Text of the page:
Montminy is now serving in a church in Nashua. After Foster’s left a message on his line at that church to request comment, Montminy left a voicemail in return. In that voicemail, Montminy didn’t directly answer questions about whether Lachance’s employment and participation in the parish were either restricted or terminated over the allegations.
“I knew Doug,” Montminy said in the voicemail he left March 26. “Doug — (I’m) trying to remember — I’m not sure when he joined the parish. He had been a parishioner at one time, but I think had been out of town. But he did come back. He did some odd jobs in the parish but wasn’t really involved in any type of ministries that I can think of — maybe he read. Then he became mayor of the city, but, you know, other than that I can’t really give you too much more information. All right, well, have a great day and Happy Easter. God bless. Buh-bye.”
Montminy couldn’t be reached for additional comment.
Dave Dubois, the recently retired sheriff of Strafford County, was Rochester’s police chief at the time of the 2007 investigation.
Dubois declined to discuss facts of the case and what police found involving the church, stating he preferred to have no comment to “protect the integrity” of the investigation.
“Because the investigation was reopened, that’s what makes it one of those things it’s tough to be able to release any more info,” Pinkham said, echoing Dubois’ comments when asked about the facts of the case and what police found the church may have done in light of allegations against Lachance.
Coming forward now ‘is the right thing to do,’ Lachance’s accusers say
In late 2020 and earlier this year, Lachance publicly expressed interest in running for mayor in this November’s municipal election.
Around that time, Mayor Caroline McCarley told councilors she’d be stepping down mid-term in June because she’s moving out of state. McCarley had previously made it known during her 2019 campaign that the current term — her third — would be her last.
In addition to running for mayor, Lachance expressed interest in potentially running for the internal City Council-appointed deputy mayor position, according to posts Lachance made on Facebook and statements other councilors say Lachance made during conversations they had with him. The deputy position will be up for grabs when Deptuy Mayor Elaine Lauterborn becomes mayor after McCarley resigns.
Lachance then texted Foster’s on Feb. 18 and posted on Facebook to publicly back off on his interest in the mayor’s seat amid what he described as “a lot of chatter” about the upcoming race.
“After very careful consideration and discussion with my family and friends, I have decided that due to the uncertainty with my health in the ever increasing workload I have in my professional career that I will not be seeking the office of Mayor in next year’s municipal election,” Lachance wrote in the Feb. 18 text and Facebook post, which were identical. Lachance battled cancer for a few years starting in 2016, as well as COVID-19 last year.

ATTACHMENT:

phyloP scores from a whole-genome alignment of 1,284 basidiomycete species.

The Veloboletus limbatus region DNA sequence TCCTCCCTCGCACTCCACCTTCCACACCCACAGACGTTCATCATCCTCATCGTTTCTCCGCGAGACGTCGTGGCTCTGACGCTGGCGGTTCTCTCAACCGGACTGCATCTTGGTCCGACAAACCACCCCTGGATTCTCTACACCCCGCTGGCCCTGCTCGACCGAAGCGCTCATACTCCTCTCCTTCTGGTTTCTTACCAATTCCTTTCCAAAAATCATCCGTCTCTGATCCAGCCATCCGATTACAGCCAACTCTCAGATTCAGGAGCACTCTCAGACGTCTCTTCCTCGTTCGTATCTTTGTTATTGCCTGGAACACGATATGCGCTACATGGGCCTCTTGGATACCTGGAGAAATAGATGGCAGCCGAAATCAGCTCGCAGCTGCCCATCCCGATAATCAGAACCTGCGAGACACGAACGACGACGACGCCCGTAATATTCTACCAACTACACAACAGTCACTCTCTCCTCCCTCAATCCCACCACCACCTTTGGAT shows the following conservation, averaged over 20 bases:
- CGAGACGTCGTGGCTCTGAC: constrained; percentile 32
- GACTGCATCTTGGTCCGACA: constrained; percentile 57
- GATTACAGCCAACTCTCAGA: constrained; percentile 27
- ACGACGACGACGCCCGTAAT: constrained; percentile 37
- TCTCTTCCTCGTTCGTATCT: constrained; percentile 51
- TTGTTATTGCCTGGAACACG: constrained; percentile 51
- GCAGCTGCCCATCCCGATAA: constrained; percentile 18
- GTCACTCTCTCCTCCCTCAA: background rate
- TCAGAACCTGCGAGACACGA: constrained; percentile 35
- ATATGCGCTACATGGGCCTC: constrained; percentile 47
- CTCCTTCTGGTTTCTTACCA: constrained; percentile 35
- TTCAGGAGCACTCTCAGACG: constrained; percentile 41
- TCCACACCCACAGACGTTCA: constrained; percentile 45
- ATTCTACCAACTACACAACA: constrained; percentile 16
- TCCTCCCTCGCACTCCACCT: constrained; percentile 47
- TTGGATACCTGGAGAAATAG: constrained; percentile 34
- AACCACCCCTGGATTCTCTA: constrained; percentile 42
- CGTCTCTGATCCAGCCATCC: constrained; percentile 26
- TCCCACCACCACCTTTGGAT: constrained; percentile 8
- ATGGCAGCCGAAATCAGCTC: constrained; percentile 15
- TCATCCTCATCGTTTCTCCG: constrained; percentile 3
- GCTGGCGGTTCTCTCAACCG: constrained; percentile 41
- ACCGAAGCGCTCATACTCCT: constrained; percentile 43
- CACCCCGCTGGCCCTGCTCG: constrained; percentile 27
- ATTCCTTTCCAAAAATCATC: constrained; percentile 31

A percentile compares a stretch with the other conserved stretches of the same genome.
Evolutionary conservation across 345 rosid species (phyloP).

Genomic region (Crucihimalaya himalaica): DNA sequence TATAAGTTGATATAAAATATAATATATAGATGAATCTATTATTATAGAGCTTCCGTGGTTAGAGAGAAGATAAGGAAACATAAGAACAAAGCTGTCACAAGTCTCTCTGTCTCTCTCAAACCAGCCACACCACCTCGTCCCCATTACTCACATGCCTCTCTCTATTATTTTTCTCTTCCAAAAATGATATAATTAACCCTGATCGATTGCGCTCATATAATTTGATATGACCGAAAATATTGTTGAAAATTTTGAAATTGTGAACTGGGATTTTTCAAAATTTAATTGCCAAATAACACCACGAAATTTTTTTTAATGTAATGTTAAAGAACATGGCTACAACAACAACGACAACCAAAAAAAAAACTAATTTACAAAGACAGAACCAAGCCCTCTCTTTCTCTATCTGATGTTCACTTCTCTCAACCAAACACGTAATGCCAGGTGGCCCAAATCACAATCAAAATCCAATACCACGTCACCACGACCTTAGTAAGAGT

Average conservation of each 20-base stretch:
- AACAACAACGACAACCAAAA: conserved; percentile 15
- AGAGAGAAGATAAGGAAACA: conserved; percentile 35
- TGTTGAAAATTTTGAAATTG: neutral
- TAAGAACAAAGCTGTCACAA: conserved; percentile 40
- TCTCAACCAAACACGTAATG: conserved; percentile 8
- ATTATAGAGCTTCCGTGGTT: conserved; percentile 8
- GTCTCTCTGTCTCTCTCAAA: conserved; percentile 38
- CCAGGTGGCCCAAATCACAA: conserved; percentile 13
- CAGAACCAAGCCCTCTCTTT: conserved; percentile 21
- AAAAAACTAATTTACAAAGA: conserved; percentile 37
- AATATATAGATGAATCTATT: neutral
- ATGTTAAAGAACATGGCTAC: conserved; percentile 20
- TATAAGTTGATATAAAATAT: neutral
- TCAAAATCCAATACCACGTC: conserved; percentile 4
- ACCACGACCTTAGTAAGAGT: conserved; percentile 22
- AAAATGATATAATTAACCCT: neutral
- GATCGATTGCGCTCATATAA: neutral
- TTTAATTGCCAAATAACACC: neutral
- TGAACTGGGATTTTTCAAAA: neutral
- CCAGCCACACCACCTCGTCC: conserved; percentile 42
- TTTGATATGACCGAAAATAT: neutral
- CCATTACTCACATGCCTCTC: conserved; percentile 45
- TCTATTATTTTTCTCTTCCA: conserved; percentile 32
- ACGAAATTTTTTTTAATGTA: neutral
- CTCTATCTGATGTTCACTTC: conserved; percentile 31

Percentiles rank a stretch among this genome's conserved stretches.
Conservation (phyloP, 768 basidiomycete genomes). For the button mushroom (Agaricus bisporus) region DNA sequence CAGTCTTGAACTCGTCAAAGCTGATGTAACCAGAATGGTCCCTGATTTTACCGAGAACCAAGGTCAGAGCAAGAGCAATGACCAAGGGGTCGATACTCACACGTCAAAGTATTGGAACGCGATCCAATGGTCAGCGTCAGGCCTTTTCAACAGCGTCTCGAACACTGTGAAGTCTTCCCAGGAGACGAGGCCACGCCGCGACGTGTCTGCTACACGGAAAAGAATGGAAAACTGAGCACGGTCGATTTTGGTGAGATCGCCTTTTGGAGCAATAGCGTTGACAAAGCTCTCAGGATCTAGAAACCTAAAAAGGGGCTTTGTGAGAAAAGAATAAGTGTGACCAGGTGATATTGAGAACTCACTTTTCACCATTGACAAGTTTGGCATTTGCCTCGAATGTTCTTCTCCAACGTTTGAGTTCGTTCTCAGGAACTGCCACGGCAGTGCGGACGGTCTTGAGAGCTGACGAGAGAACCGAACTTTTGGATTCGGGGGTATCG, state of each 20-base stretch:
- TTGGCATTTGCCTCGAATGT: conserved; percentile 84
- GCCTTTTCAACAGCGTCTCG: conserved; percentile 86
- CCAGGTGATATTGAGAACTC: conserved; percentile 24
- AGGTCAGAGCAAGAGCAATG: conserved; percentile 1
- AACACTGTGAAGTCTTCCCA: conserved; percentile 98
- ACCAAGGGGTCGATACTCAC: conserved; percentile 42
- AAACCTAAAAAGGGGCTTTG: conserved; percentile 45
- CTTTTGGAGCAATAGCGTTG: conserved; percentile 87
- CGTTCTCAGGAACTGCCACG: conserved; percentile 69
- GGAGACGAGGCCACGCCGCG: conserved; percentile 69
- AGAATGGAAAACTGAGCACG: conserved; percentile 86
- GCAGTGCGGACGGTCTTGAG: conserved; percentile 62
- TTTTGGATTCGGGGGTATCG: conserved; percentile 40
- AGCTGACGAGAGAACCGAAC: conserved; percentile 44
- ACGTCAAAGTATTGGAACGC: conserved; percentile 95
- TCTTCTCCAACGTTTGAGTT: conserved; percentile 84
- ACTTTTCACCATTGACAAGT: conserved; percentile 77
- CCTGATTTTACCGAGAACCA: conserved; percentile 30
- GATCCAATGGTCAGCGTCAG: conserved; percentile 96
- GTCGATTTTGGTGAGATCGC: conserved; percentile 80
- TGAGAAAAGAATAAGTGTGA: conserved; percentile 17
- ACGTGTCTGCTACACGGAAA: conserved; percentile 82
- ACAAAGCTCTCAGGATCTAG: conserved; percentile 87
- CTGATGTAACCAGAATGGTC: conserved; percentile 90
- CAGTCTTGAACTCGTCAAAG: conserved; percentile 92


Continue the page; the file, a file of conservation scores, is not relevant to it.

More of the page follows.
Lachance didn’t address his interest in becoming deputy mayor in either the text or post, but confirmed March 30 that he’s still planning to run for it.
Brooks and the other man accusing Lachance each said Lachance’s latest interest in the mayor and deputy seats helped them realize they could no longer stay silent.
Both said they will participate in a trial, should one happen.
Marlene Brooks, Andy’s mom, also said Lachance’s posts and mayoral exploration are why she shared allegations about Lachance with Hutchinson, as well as why she asked a Foster’s reporter in February to look into Lachance. Andy Brooks and the other man accusing Lachance contacted the same reporter a short time later.
In Andy Brooks’ case, a key difference between not wanting to testify in 2007 and now is that his career in the military is over. Brooks said he wasn’t ready in 2007, fearful publicly disclosing he was abused by a man would adversely impact his military career and relationships with other members of the military.
“The more I thought about it, I have a son back in New Hampshire,” Andy Brooks said while describing why he’s coming forward now. “He’s going to be 16 this year, and he’s at the age where I met Doug, and, yeah, it just kind of put it into context there. It made me realize, ‘Yeah, it is kind of important that I relive it all again,’ if need be in a way, to hopefully make sure that my son doesn’t go through the same stuff I went through, you know?”
Andy Brooks and the other man accusing Lachance say what happened roughly 20 years ago has weighed on them in many ways over the years. They said it has affected how they’ve approached other relationships and facets of everyday life.
Andy Brooks has sought therapy, while the other man hadn’t as of his most recent interview with Foster’s. They also said that processing the events with their loved ones has helped, though each man said they aren’t done with the healing process.
“I’m already pretty dead inside from my different traumas, to include the trauma from Doug to really horrible relationships and military service, so I just disassociate really easily,” Andy Brooks said in a March 30 phone interview.
Both men said they expect some community members to doubt them, or ascribe ulterior motives to their explanations. Both said they’re readying themselves for that and are ready to deal with the trauma that resurfaces while reliving the events because they said they believe coming forward is “the right thing to do.”
“What would I gain from this, having been gone for 20 years, living a completely disconnected life in Colorado?” Andy Brooks said March 30 when asked to respond to Lachance’s claims that he’s lying. “What could I gain from making all these allegations if they weren’t true, you know? What’s the point? That’s just kind of silliness.”